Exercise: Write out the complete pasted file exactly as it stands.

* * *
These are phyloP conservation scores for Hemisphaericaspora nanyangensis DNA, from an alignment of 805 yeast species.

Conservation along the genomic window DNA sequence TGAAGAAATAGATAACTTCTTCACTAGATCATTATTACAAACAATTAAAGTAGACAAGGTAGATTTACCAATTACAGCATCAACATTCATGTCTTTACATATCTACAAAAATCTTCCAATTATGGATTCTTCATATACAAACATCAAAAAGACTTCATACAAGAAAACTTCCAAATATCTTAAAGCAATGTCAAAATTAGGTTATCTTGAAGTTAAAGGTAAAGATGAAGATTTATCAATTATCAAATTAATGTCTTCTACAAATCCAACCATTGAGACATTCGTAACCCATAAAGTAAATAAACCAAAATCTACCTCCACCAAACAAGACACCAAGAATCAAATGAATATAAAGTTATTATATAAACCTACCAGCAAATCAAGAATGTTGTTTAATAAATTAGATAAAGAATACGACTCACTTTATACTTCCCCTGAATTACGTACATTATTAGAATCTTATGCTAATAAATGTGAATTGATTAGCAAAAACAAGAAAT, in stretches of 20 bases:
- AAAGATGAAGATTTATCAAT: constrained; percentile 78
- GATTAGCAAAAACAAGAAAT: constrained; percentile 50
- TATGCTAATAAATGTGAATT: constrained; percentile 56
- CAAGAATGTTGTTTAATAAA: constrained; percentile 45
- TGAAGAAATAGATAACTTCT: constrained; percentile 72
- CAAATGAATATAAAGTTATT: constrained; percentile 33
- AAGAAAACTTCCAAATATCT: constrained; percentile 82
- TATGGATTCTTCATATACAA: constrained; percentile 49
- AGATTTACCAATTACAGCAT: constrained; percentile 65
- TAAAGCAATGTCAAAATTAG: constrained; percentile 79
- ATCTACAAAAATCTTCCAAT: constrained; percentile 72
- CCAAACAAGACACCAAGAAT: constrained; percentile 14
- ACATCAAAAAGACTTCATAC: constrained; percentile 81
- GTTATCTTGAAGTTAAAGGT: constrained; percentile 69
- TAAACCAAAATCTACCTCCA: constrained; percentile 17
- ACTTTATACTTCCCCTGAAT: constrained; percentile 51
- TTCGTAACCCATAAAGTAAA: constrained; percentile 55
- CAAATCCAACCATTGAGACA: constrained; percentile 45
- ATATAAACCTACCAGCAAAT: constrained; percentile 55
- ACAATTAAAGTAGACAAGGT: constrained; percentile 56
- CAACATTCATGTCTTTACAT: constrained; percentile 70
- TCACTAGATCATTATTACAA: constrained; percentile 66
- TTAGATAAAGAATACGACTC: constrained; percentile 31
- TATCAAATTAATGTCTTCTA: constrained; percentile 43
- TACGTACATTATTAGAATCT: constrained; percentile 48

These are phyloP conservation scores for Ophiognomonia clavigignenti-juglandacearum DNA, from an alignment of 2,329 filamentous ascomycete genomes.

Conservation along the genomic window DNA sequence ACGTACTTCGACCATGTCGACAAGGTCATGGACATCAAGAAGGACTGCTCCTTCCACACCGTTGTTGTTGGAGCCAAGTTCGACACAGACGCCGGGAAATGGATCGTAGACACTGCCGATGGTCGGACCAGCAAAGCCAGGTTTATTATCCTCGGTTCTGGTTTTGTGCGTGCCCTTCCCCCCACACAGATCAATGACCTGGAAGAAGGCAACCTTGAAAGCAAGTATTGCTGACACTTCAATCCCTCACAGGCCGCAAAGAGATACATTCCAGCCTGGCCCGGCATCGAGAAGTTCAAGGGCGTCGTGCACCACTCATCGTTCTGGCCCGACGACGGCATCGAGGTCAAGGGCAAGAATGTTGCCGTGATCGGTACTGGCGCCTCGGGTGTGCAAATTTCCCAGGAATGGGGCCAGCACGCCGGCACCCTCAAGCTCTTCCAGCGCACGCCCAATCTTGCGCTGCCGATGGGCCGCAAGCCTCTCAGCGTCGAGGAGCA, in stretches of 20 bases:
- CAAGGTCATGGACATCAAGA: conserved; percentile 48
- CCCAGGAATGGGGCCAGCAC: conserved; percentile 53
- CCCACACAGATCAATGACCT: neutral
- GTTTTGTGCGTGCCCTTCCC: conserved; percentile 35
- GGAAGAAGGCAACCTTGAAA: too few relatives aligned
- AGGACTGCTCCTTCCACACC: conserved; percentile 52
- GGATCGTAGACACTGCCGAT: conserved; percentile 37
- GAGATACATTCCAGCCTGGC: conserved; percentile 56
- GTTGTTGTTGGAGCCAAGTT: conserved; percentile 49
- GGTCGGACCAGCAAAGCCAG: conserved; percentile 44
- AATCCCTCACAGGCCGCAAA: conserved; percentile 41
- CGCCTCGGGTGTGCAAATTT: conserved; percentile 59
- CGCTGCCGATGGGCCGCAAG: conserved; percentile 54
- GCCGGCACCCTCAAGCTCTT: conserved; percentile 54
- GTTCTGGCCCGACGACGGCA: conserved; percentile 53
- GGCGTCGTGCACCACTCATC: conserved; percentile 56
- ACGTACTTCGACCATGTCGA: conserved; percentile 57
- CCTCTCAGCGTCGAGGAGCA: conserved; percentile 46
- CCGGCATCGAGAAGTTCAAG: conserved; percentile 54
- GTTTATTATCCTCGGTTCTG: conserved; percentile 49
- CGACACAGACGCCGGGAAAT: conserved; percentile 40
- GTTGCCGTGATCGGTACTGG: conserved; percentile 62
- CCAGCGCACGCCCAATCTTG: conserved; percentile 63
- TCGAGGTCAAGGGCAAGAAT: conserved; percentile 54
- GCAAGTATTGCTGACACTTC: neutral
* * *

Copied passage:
These are phyloP conservation scores for Hemisphaericaspora nanyangensis DNA, from an alignment of 805 yeast species.

Conservation along the genomic window DNA sequence TGAAGAAATAGATAACTTCTTCACTAGATCATTATTACAAACAATTAAAGTAGACAAGGTAGATTTACCAATTACAGCATCAACATTCATGTCTTTACATATCTACAAAAATCTTCCAATTATGGATTCTTCATATACAAACATCAAAAAGACTTCATACAAGAAAACTTCCAAATATCTTAAAGCAATGTCAAAATTAGGTTATCTTGAAGTTAAAGGTAAAGATGAAGATTTATCAATTATCAAATTAATGTCTTCTACAAATCCAACCATTGAGACATTCGTAACCCATAAAGTAAATAAACCAAAATCTACCTCCACCAAACAAGACACCAAGAATCAAATGAATATAAAGTTATTATATAAACCTACCAGCAAATCAAGAATGTTGTTTAATAAATTAGATAAAGAATACGACTCACTTTATACTTCCCCTGAATTACGTACATTATTAGAATCTTATGCTAATAAATGTGAATTGATTAGCAAAAACAAGAAAT, in stretches of 20 bases:
- AAAGATGAAGATTTATCAAT: constrained; percentile 78
- GATTAGCAAAAACAAGAAAT: constrained; percentile 50
- TATGCTAATAAATGTGAATT: constrained; percentile 56
- CAAGAATGTTGTTTAATAAA: constrained; percentile 45
- TGAAGAAATAGATAACTTCT: constrained; percentile 72
- CAAATGAATATAAAGTTATT: constrained; percentile 33
- AAGAAAACTTCCAAATATCT: constrained; percentile 82
- TATGGATTCTTCATATACAA: constrained; percentile 49
- AGATTTACCAATTACAGCAT: constrained; percentile 65
- TAAAGCAATGTCAAAATTAG: constrained; percentile 79
- ATCTACAAAAATCTTCCAAT: constrained; percentile 72
- CCAAACAAGACACCAAGAAT: constrained; percentile 14
- ACATCAAAAAGACTTCATAC: constrained; percentile 81
- GTTATCTTGAAGTTAAAGGT: constrained; percentile 69
- TAAACCAAAATCTACCTCCA: constrained; percentile 17
- ACTTTATACTTCCCCTGAAT: constrained; percentile 51
- TTCGTAACCCATAAAGTAAA: constrained; percentile 55
- CAAATCCAACCATTGAGACA: constrained; percentile 45
- ATATAAACCTACCAGCAAAT: constrained; percentile 55
- ACAATTAAAGTAGACAAGGT: constrained; percentile 56
- CAACATTCATGTCTTTACAT: constrained; percentile 70
- TCACTAGATCATTATTACAA: constrained; percentile 66
- TTAGATAAAGAATACGACTC: constrained; percentile 31
- TATCAAATTAATGTCTTCTA: constrained; percentile 43
- TACGTACATTATTAGAATCT: constrained; percentile 48

These are phyloP conservation scores for Ophiognomonia clavigignenti-juglandacearum DNA, from an alignment of 2,329 filamentous ascomycete genomes.

Conservation along the genomic window DNA sequence ACGTACTTCGACCATGTCGACAAGGTCATGGACATCAAGAAGGACTGCTCCTTCCACACCGTTGTTGTTGGAGCCAAGTTCGACACAGACGCCGGGAAATGGATCGTAGACACTGCCGATGGTCGGACCAGCAAAGCCAGGTTTATTATCCTCGGTTCTGGTTTTGTGCGTGCCCTTCCCCCCACACAGATCAATGACCTGGAAGAAGGCAACCTTGAAAGCAAGTATTGCTGACACTTCAATCCCTCACAGGCCGCAAAGAGATACATTCCAGCCTGGCCCGGCATCGAGAAGTTCAAGGGCGTCGTGCACCACTCATCGTTCTGGCCCGACGACGGCATCGAGGTCAAGGGCAAGAATGTTGCCGTGATCGGTACTGGCGCCTCGGGTGTGCAAATTTCCCAGGAATGGGGCCAGCACGCCGGCACCCTCAAGCTCTTCCAGCGCACGCCCAATCTTGCGCTGCCGATGGGCCGCAAGCCTCTCAGCGTCGAGGAGCA, in stretches of 20 bases:
- CAAGGTCATGGACATCAAGA: conserved; percentile 48
- CCCAGGAATGGGGCCAGCAC: conserved; percentile 53
- CCCACACAGATCAATGACCT: neutral
- GTTTTGTGCGTGCCCTTCCC: conserved; percentile 35
- GGAAGAAGGCAACCTTGAAA: too few relatives aligned
- AGGACTGCTCCTTCCACACC: conserved; percentile 52
- GGATCGTAGACACTGCCGAT: conserved; percentile 37
- GAGATACATTCCAGCCTGGC: conserved; percentile 56
- GTTGTTGTTGGAGCCAAGTT: conserved; percentile 49
- GGTCGGACCAGCAAAGCCAG: conserved; percentile 44
- AATCCCTCACAGGCCGCAAA: conserved; percentile 41
- CGCCTCGGGTGTGCAAATTT: conserved; percentile 59
- CGCTGCCGATGGGCCGCAAG: conserved; percentile 54
- GCCGGCACCCTCAAGCTCTT: conserved; percentile 54
- GTTCTGGCCCGACGACGGCA: conserved; percentile 53
- GGCGTCGTGCACCACTCATC: conserved; percentile 56
- ACGTACTTCGACCATGTCGA: conserved; percentile 57
- CCTCTCAGCGTCGAGGAGCA: conserved; percentile 46
- CCGGCATCGAGAAGTTCAAG: conserved; percentile 54
- GTTTATTATCCTCGGTTCTG: conserved; percentile 49
- CGACACAGACGCCGGGAAAT: conserved; percentile 40
- GTTGCCGTGATCGGTACTGG: conserved; percentile 62
- CCAGCGCACGCCCAATCTTG: conserved; percentile 63
- TCGAGGTCAAGGGCAAGAAT: conserved; percentile 54
- GCAAGTATTGCTGACACTTC: neutral